Puslapio vaizdai

3 Pleb. The noble Brutus is afcended: Silence.

Bru. Be patient till the laft.


Romans, country-men, and lovers, hear me for my cause; and be filent, that you may hear: believe me for mine honour; and have refpect to mine honour, that you may believe: cenfure me in your wisdom; and awake your fenfes, that you may the better judge. If there be any in this assembly, any dear friend of Cafar's, to him I fay, that " Brutus' love to Cafar was no lefs than his: If then that friend demand, why Brutus rofe against Cafar, this is my answer: Not that I lov'd Cafar lefs, but that I lov'd Rome more. Had you rather Cafar were living, and dye all flaves; than that Cafar were dead, to live all free-men? As Cæfar loy'd me, I weep for him; as he was fortunate, I rejoice at it; as he was valiant, I honour him: but, as he was ambitious, I flew him: There are tears for his love, joy for his fortune, honour for his valour, and death for his ambition. Who is here fo bafe that would be a bondman? If any, fpeak; for him have I offended. Who is here fo rude that would not be a Roman? If any, fpeak; for him have I offended. Who is here fo vile, that will not love his country? If any, fpeak; for him have I offended, I paufe for a reply.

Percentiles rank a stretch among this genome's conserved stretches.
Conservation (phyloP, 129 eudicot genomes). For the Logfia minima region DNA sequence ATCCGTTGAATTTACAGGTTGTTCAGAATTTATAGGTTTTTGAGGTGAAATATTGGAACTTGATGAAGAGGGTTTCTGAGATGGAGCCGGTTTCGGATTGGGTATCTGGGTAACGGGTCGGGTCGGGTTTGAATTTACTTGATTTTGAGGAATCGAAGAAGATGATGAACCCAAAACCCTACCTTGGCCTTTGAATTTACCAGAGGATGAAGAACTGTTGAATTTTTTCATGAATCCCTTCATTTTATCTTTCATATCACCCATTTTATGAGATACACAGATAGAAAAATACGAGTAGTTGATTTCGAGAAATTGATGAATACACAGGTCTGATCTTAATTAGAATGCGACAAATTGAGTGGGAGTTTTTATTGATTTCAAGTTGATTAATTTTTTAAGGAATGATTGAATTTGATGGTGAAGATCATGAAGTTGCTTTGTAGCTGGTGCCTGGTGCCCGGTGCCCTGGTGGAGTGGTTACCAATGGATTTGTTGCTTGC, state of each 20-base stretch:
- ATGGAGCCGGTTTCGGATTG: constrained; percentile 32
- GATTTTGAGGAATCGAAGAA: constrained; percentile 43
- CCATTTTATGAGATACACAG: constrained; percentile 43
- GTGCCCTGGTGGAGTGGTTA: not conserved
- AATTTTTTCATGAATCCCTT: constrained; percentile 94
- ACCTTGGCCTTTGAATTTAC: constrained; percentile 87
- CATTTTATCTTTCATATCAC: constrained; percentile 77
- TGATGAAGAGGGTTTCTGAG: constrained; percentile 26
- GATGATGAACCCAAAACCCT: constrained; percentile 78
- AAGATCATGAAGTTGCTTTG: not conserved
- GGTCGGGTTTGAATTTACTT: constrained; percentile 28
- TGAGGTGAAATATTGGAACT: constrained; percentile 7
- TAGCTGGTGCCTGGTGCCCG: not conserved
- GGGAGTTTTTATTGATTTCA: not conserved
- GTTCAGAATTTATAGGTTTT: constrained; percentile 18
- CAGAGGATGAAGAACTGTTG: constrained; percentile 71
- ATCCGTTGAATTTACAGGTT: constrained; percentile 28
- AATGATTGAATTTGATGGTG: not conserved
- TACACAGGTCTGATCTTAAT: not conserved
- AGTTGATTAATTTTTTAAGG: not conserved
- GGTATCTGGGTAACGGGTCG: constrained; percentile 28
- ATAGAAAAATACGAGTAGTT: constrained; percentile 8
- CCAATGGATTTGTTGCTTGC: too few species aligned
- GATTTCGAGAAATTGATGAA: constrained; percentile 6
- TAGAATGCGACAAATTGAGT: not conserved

All. None, Brutus, none, qa


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Bru. Then none have I offended. I have done no more to Cæfar than you shall do to Brufus. The question of his death is inroll'd in the capitol his glory not extenuated,

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wherein he was worthy; nor his offences enforc'd, for which he' fuffer'd death.

Enter Mark Antony with Cæfar's body.

Here comes his body, mourn'd by Mark Antony who, though he had no hand in his death, fhall receive the benefit of his dying, a place in the common-wealth; as which of you shall not? With this I depart, That as I flew my best lover for the good of Rome, I have the fame dagger for myself, when it fhall please my country to need my death.